Head Circumference Growth in Children With Ehlers-Danlos Syndrome Who Develop Dysautonomia Later in Life

The recruitment status of this study is unknown because the information has not been verified recently.
Verified June 2011 by Genetic Disease Investigators.
Recruitment status was  Recruiting
Sponsor:
Information provided by:
Genetic Disease Investigators
ClinicalTrials.gov Identifier:
NCT01367977
First received: June 5, 2011
Last updated: NA
Last verified: June 2011
History: No changes posted
  Purpose

It is known that 33-50% of Classic and Hypermobile Ehlers-Danlos Syndrome patients eventually develop dysautonomia, otherwise known as "POTS" (Postural Orthostatic Tachycardia Syndrome). Some of these patients develop dysautonomia as a result of a retroflexed odontoid, Chiari 1 Malformation or cranial settling and the resulting basilar impression. Many Ehlers-Danlos patients suffer with the same symptomology with no evidence of a cause according to MRI imaging.

It is the author's hypothesis that low-level External Communicating Hydrocephalus appears to be responsible for the constellation of autonomic and cranial nerve symptoms, and if present in the very young, an analysis of head circumference growth in the first 15 months of life should reflect abnormally rapid head growth, supporting this hypothesis.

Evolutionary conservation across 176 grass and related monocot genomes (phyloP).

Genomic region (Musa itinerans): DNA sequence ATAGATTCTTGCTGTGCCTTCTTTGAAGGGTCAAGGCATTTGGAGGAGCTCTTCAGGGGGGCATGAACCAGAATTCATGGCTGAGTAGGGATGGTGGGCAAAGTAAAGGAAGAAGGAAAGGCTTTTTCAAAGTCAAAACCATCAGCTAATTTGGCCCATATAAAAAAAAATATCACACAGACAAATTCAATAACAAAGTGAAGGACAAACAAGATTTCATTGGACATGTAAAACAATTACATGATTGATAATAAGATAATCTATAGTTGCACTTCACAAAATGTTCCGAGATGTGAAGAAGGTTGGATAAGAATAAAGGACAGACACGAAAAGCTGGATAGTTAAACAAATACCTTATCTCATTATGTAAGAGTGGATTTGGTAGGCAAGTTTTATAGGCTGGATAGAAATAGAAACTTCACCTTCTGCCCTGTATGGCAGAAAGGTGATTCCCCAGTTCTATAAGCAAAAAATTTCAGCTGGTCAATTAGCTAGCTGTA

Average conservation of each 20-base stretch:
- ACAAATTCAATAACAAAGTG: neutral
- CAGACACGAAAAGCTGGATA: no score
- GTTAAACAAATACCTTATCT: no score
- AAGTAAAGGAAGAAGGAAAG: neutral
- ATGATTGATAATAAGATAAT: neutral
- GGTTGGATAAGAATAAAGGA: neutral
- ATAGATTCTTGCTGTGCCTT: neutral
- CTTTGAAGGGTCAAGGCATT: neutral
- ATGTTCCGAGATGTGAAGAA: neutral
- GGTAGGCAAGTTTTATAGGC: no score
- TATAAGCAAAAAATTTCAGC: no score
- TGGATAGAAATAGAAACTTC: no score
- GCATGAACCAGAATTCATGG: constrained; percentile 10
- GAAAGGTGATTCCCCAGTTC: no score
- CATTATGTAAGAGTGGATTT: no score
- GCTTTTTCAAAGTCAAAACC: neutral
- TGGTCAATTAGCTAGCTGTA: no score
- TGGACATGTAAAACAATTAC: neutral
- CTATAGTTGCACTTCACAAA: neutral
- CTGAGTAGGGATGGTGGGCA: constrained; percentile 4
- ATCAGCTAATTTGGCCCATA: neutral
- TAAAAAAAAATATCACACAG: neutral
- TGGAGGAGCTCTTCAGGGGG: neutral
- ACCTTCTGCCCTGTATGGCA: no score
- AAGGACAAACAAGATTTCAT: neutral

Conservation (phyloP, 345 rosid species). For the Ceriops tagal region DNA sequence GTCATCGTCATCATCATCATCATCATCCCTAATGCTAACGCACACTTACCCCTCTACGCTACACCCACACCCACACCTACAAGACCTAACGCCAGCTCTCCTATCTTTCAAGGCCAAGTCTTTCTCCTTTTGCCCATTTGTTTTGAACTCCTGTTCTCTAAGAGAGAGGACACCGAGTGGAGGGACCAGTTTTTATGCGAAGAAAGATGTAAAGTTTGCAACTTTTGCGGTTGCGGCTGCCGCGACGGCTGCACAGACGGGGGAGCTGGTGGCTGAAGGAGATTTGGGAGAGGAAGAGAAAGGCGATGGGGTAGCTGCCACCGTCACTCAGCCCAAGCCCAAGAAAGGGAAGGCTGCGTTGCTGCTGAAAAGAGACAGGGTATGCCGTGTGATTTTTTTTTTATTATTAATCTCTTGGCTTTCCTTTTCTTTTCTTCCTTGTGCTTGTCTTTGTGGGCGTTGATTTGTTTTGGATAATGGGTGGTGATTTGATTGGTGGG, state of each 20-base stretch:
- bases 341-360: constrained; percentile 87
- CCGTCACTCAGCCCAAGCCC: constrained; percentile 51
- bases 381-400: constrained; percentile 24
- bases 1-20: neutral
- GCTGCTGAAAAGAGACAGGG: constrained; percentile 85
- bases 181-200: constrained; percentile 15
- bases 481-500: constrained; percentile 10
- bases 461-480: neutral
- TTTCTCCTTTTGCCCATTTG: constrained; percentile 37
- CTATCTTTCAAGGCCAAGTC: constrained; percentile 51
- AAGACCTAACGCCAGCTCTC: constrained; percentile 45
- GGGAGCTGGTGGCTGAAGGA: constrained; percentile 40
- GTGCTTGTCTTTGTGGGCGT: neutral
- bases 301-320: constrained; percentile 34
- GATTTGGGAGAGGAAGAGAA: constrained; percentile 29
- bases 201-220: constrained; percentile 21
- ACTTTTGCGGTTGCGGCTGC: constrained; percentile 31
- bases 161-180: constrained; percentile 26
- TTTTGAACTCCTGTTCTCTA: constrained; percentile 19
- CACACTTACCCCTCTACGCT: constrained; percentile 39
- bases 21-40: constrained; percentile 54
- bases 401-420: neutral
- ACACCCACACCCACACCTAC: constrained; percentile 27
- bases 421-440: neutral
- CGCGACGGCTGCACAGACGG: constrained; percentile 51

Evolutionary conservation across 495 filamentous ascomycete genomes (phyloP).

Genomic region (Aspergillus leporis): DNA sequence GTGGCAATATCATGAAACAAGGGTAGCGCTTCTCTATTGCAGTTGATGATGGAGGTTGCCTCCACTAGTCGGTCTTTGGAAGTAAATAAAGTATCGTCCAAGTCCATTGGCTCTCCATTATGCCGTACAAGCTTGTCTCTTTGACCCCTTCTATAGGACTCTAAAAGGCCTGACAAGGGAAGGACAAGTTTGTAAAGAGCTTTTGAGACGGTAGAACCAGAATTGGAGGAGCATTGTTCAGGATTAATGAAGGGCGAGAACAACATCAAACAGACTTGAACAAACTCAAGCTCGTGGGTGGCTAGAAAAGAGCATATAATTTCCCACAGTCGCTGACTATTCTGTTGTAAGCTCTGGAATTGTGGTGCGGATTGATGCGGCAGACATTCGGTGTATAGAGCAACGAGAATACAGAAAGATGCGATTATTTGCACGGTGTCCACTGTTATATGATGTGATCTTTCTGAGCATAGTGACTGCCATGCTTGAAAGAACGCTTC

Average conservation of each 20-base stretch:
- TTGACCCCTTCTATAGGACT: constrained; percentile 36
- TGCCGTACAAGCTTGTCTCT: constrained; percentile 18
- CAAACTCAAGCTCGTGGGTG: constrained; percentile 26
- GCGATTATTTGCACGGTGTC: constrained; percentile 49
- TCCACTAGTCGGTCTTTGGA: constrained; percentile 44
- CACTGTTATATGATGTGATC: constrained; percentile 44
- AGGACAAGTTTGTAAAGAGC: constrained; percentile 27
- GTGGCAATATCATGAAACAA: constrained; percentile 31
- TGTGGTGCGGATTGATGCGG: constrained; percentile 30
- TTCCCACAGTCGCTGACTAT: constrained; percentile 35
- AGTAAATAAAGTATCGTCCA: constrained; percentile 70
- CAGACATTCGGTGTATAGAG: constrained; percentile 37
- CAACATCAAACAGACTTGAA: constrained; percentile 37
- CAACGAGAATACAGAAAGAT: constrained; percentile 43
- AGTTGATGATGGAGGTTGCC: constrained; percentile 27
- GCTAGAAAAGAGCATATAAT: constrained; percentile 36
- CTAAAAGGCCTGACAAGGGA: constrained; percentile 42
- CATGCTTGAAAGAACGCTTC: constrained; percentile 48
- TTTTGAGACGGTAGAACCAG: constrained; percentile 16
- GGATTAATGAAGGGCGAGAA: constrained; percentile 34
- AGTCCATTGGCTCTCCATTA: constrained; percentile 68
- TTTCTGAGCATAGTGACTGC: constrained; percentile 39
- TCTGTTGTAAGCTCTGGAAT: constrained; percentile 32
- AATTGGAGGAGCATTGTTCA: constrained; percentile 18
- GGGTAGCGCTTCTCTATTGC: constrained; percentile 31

Condition
Ehlers Danlos Syndrome
External Hydrocephalus
Dysautonomia
Postural Orthostatic Tachycardia Syndrome
Venous Insufficiency

Study Type: Observational
Study Design: Observational Model: Case-Only
Time Perspective: Retrospective
Official Title: Head Circumference Growth in Children With Ehlers-Danlos Syndrome Who Develop Dysautonomia ("POTS" -- Postural Orthostatic Tachycardia Syndrome)Later in Life -- a Retrospective Analysis

Resource links provided by NLM:


Further study details as provided by Genetic Disease Investigators: